Cream Group Inc., which operates as Oro Marketing, and its mastermind Sami Charchian have agreed to a permanent ban on telemarketing to settle Federal Trade Commission charges that they targeted Spanish-speaking women with false promises that they could make money reselling brand-name goods, such as Gucci and Ralph Lauren.
The FTC alleged that the California-based defendants charged hundreds of dollars upfront for shoddy, generic products. The settlements require Oro and Sami Charchian to turn most of their assets and prohibit them from deceiving consumers in any future sales pitches.
Oro and its principals, according to the complaint, charged people between $400 and $490 and then shipped them off-brand products instead of the promised brand-name products. Consumers who refused to pay for the products were threatened with arrest, phony lawsuits, referrals to immigration authorities and other intimidating statements.
A U.S. district court judge in December 2013 entered an order temporarily halting Oro's business practices. The judge subsequently granted the FTCs request for a preliminary injunction, appointed a receiver and froze the companys assets pending trial.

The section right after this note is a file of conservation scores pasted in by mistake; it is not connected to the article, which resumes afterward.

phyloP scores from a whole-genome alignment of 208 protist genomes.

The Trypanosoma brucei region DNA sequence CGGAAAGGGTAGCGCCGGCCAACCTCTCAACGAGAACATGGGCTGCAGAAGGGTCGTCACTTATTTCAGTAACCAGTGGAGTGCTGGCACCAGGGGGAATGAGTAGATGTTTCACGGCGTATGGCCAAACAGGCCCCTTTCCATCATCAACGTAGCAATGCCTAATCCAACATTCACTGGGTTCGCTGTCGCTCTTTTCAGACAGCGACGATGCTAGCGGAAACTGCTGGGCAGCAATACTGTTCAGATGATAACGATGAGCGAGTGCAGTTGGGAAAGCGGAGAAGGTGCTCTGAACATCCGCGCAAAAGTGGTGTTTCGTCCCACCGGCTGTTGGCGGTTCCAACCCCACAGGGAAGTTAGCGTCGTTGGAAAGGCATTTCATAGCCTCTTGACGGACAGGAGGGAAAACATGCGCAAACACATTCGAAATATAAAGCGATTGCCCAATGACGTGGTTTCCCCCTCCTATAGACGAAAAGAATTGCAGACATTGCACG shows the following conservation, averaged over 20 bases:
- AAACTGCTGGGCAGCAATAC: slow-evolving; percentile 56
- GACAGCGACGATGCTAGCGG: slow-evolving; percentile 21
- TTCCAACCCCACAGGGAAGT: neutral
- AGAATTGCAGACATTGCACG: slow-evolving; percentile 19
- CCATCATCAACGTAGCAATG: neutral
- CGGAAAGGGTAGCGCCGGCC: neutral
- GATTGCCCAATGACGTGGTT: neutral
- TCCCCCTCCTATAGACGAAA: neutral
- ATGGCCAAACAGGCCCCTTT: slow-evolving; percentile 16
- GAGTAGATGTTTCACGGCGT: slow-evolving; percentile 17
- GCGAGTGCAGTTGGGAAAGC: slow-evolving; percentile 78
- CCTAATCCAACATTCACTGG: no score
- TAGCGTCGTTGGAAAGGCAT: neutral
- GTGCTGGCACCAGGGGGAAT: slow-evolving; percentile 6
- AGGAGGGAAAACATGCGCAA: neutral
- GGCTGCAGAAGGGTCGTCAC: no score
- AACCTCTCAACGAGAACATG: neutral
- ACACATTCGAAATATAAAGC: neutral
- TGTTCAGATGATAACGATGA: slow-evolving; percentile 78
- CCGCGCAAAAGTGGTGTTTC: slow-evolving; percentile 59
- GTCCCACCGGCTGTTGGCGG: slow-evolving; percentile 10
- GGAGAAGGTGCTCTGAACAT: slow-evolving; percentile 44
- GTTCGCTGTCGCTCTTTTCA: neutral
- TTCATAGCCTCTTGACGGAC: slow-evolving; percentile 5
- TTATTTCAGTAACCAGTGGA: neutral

One final order imposed a $5.1 million judgment against Cream Group and Sami Charchian, equal to the total revenues of the telemarketing scheme. The judgment will be partially suspended after they have turned over virtually all of their assets to the FTC.
It will become due in full if they are later found to have misrepresented their financial condition. The order further requires the relief defendants to transfer rental properties they own to the court-appointed receiver to sell.
"These defendants preyed on people who were just trying to make an honest living," said Jessica Rich, director of the FTC's Bureau of Consumer Protection. "Consumers are better off now that the defendants are out of the telemarketing business."